The world of online advertising continues to come under closer scrutiny, especially in regard to the sheer amount of personal data that is being shared within a complex, shadowy ecosystem populated by big tech giants and smaller data brokers. Recently, the Irish Data Protection Commission (DPC) announced the launch of an investigation into Google’s processing of personal data as part of the company’s highly popular Ad Exchange online ad system. If the Irish privacy regulator finds evidence of a GDPR violation, Google could be facing substantial penalties.
The case for a GDPR violation at Google
Pursuant to Section 110 of the General Data Protection Regulation, the Irish DPC – which acts as the lead investigator for any possible GDPR violations involving Silicon Valley tech giants – will take a closer look at how much data Google is collecting on users in order to deliver targeted ads to them later as part of its Ad Exchange system. This Ad Exchange system, which is run by Google’s DoubleClick/Authorized Buyers advertising unit, is active on 8.4 million websites worldwide.
The investigation by the Irish DPC follows a 2018 complaint filed by Dr. Johnny Ryan, the Chief Privacy Officer (CPO) of the privacy-centric web browser Brave, in coordination with the Open Rights Group and University College London. As Ryan suggests, the Ad Exchange system is “leaking” the personal data of users to more than 1,000 companies, all without the consent of users or any ability of them to take action to stop this from happening. Moreover, most users are blissfully unaware that their personal data is being leaked all over the Web, where other companies can capture it and use it to create sophisticated profiles about them.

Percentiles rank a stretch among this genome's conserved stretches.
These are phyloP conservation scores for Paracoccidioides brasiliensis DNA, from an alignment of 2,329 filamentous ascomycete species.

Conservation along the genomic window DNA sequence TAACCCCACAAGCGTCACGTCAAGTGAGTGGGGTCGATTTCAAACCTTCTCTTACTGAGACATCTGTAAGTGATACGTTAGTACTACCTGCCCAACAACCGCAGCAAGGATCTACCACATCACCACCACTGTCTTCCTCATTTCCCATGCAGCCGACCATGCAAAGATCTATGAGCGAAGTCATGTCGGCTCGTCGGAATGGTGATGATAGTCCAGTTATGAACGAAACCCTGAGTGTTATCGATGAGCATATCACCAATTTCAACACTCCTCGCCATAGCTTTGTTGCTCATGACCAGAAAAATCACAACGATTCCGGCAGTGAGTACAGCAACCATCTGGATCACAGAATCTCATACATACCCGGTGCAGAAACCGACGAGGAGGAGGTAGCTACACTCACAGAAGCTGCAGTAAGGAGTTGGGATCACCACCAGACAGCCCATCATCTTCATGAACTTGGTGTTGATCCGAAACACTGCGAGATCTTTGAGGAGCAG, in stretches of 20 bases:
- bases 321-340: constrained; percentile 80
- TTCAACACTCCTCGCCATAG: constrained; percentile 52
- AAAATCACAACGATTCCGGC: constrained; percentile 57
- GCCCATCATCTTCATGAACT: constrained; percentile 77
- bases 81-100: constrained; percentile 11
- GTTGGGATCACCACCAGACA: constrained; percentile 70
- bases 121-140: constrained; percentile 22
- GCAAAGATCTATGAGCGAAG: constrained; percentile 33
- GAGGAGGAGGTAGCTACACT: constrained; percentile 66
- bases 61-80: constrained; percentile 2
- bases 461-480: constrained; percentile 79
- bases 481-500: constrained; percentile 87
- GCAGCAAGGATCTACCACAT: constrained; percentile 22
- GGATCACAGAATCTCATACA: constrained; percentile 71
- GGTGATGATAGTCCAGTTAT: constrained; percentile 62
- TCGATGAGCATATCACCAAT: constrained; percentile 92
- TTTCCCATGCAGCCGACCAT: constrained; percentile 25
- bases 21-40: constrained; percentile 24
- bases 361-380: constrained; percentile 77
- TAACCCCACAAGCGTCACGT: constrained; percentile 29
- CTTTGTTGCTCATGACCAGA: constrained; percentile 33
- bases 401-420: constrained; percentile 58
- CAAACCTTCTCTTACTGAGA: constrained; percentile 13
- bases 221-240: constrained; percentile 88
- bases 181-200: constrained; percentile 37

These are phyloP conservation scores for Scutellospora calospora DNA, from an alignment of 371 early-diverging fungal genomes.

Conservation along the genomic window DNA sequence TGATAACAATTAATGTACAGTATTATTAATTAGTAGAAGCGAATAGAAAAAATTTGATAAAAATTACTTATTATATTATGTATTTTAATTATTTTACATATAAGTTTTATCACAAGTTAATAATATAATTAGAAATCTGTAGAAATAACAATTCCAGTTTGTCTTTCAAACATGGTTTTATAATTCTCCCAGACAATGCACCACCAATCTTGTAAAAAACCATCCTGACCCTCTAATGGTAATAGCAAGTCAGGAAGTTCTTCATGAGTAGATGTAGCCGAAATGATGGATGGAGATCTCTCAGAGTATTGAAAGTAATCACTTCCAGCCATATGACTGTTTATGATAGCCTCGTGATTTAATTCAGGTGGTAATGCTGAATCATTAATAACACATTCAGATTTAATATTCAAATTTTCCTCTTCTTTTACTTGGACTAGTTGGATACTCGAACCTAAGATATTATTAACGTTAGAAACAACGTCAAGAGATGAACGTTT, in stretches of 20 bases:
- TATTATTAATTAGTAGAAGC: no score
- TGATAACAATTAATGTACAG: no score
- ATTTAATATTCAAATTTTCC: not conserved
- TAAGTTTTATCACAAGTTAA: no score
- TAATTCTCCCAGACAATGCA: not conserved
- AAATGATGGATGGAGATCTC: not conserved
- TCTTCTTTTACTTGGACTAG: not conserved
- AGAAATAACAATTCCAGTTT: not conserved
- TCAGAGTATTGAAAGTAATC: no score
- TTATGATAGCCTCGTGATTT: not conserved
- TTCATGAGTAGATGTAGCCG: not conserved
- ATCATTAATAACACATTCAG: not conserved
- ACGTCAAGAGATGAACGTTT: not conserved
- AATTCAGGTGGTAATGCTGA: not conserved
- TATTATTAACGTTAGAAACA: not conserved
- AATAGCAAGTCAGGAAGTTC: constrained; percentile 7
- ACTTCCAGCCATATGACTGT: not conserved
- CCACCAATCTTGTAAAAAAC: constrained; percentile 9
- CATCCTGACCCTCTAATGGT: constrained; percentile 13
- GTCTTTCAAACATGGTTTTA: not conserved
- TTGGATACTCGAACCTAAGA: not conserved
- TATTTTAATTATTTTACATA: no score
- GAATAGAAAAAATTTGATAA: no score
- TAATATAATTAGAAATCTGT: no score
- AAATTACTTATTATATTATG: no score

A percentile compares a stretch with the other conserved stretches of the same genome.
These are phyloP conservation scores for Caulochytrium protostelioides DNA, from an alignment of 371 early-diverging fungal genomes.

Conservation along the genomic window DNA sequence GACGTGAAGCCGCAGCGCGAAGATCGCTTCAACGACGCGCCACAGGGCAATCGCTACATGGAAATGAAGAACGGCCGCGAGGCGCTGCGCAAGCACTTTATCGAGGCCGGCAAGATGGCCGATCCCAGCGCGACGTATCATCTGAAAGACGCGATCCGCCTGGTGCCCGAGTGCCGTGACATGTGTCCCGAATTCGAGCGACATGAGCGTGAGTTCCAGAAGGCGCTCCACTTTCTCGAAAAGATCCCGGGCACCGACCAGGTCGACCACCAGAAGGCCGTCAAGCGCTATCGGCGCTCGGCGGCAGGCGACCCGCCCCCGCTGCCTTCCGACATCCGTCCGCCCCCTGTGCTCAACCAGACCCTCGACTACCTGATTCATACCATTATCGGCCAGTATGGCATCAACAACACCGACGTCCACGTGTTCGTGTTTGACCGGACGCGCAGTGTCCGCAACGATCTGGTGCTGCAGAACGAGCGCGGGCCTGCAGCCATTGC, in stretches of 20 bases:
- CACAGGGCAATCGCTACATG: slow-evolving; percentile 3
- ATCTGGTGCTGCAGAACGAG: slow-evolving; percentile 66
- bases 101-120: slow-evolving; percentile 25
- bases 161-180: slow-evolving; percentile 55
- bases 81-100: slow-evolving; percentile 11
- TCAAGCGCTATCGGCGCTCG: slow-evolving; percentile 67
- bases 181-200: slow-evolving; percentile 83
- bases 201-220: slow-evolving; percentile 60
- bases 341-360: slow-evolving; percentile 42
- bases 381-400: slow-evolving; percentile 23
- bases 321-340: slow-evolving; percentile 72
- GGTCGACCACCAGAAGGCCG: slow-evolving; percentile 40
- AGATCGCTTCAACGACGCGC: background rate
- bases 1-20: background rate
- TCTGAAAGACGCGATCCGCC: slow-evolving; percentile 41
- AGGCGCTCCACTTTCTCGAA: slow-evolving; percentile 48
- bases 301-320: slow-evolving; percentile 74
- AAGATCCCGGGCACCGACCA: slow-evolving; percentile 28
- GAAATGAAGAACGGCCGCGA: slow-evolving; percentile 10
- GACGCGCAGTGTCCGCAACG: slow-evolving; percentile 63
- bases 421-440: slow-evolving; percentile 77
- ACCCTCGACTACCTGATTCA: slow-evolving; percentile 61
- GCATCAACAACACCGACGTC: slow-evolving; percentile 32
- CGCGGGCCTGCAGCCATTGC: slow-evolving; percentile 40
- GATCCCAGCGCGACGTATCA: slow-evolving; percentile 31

The important part of this complaint, of course, is the fact that Google is not obtaining consent from users. Theoretically, if you asked the average Web user whether they wanted to be part of the Google Ad Exchange system in return for no compensation and a lot of unwanted tracking, the answer would be a swift and unequivocal “No.” Without obtaining consent in advance and informing users of how and why their data is being collected, Google is at risk of being cited for a GDPR violation. Since Google has its European headquarters in Ireland (as do most U.S. tech giants), the DPC case will specifically look into the practices of the subsidiary Google Ireland Ltd.
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This GDPR violation could be quite costly for the Silicon Valley tech giant. According to the May 2018 GDPR, the maximum penalty could be as much as 4 percent of the annual global turnover of Google. Given the fact that Google makes billions of dollars every quarter from its online advertising activities, it’s easy to see how a GDPR violation fine could have a significant impact on the company’s overall profitability. Earlier in January 2019 Google was fined €50 million by the French privacy regulator CNIL, a record at the time. Thus, it’s clear that the old days of Google being able to slip through the cracks of the regulatory landscape are coming to a close very soon.
Online advertising ecosystem under siege